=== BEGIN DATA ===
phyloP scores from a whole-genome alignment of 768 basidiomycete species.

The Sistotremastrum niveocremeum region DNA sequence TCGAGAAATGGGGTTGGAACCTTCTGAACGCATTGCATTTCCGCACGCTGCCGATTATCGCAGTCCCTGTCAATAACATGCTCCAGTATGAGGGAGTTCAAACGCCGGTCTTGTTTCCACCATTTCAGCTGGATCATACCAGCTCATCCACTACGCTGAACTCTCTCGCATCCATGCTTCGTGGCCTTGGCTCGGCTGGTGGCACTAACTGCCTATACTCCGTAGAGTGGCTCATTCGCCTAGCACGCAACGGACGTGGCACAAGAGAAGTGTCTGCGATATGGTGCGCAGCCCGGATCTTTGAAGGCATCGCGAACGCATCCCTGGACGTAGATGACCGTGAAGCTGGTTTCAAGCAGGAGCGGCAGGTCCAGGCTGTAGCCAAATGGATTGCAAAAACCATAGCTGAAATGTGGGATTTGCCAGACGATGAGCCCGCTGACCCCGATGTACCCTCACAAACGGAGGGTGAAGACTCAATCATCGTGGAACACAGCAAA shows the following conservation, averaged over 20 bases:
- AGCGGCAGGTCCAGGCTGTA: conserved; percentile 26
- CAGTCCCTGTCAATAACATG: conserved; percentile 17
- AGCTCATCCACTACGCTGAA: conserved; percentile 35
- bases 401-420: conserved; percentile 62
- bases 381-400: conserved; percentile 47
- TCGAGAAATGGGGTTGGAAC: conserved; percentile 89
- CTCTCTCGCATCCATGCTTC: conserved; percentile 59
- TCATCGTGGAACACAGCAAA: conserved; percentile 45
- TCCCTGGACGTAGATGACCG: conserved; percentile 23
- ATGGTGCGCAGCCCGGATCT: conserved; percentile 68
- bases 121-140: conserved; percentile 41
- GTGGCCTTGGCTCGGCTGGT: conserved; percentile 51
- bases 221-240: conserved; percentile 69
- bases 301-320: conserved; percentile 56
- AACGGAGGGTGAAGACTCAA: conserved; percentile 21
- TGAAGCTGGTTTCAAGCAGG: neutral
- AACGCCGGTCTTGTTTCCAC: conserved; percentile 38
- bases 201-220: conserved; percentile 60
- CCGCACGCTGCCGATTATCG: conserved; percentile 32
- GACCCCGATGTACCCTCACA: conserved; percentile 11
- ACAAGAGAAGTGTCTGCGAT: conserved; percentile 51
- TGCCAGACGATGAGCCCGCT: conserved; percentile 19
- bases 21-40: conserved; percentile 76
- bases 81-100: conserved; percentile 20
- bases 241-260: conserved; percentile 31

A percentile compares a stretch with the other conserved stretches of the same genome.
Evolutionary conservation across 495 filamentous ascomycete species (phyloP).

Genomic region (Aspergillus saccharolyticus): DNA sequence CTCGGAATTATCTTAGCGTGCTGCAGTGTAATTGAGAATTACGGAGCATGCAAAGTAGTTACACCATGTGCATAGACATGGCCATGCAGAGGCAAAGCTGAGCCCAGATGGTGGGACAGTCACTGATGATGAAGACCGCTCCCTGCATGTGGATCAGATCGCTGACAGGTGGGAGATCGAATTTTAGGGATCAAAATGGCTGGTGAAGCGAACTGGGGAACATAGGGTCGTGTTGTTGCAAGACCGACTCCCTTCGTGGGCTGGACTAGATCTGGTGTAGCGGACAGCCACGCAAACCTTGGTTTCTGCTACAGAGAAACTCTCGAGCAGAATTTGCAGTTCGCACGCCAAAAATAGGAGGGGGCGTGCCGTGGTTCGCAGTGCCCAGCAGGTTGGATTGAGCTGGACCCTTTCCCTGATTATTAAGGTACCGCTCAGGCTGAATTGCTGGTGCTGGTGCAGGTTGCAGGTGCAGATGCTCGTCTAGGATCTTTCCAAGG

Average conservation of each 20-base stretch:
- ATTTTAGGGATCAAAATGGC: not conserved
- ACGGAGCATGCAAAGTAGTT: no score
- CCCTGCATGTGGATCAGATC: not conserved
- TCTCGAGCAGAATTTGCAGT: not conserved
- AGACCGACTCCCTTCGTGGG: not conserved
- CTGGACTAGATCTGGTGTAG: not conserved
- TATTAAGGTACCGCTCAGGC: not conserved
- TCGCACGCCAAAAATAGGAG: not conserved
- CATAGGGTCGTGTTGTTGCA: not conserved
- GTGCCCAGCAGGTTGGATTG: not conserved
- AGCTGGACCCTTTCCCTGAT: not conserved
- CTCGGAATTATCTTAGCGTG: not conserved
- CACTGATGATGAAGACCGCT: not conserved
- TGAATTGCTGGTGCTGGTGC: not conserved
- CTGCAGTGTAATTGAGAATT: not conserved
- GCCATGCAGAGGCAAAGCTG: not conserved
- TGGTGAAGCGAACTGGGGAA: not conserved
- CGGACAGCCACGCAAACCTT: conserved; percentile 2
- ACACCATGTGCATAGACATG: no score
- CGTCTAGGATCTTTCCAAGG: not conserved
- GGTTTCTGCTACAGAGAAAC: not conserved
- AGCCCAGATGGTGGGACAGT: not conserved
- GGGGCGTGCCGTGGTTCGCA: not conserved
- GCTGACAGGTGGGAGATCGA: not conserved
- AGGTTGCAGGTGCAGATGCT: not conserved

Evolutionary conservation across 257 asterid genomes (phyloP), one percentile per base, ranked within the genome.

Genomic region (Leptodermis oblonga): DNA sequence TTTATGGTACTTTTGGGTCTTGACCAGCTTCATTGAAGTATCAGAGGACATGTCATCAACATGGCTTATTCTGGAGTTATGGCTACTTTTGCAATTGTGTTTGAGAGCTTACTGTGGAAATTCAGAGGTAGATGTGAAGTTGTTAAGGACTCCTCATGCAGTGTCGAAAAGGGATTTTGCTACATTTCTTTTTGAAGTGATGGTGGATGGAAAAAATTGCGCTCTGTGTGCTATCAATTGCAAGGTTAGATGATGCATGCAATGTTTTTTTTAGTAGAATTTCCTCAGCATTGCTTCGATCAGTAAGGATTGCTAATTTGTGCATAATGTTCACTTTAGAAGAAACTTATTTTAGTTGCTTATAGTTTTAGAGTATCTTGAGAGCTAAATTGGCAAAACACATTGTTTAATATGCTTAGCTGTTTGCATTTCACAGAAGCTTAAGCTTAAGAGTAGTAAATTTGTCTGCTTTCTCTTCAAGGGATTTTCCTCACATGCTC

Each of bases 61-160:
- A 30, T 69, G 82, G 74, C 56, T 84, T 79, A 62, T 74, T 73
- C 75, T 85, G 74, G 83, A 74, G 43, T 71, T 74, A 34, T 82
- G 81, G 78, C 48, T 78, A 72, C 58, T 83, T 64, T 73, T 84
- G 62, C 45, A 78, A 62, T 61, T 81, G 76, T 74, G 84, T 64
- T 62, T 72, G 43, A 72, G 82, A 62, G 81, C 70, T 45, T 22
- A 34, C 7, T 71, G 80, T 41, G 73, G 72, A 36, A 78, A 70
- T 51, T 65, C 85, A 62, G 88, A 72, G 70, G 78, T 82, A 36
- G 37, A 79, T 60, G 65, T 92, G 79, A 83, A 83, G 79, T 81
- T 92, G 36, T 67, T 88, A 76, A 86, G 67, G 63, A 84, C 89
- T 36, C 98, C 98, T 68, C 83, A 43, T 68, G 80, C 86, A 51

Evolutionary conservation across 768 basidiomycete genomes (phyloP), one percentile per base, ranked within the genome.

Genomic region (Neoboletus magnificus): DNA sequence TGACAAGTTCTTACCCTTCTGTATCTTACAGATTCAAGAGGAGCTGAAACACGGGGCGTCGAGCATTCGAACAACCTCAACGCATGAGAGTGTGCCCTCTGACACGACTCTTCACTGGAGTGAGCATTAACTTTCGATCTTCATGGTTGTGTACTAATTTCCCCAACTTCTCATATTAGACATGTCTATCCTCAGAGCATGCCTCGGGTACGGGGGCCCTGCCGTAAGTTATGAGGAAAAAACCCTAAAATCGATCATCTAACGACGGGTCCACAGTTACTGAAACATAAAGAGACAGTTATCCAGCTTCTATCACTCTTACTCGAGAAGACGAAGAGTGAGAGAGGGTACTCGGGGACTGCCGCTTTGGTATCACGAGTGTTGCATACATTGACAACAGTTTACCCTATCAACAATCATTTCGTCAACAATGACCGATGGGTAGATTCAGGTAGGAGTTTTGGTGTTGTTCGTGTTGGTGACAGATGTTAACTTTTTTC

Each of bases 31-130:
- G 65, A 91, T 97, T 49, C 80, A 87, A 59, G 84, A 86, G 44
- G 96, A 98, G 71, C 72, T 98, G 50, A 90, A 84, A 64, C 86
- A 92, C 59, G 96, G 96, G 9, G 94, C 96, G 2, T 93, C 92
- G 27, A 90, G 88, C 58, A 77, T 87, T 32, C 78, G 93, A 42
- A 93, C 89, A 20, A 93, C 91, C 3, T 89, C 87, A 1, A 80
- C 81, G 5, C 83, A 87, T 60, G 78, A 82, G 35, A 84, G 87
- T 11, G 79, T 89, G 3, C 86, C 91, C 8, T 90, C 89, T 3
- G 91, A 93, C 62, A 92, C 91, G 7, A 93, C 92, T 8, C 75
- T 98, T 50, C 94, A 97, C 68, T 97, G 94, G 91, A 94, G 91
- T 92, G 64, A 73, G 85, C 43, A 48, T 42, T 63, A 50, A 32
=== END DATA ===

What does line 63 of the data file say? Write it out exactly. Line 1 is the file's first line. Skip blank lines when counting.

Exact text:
- G 62, C 45, A 78, A 62, T 61, T 81, G 76, T 74, G 84, T 64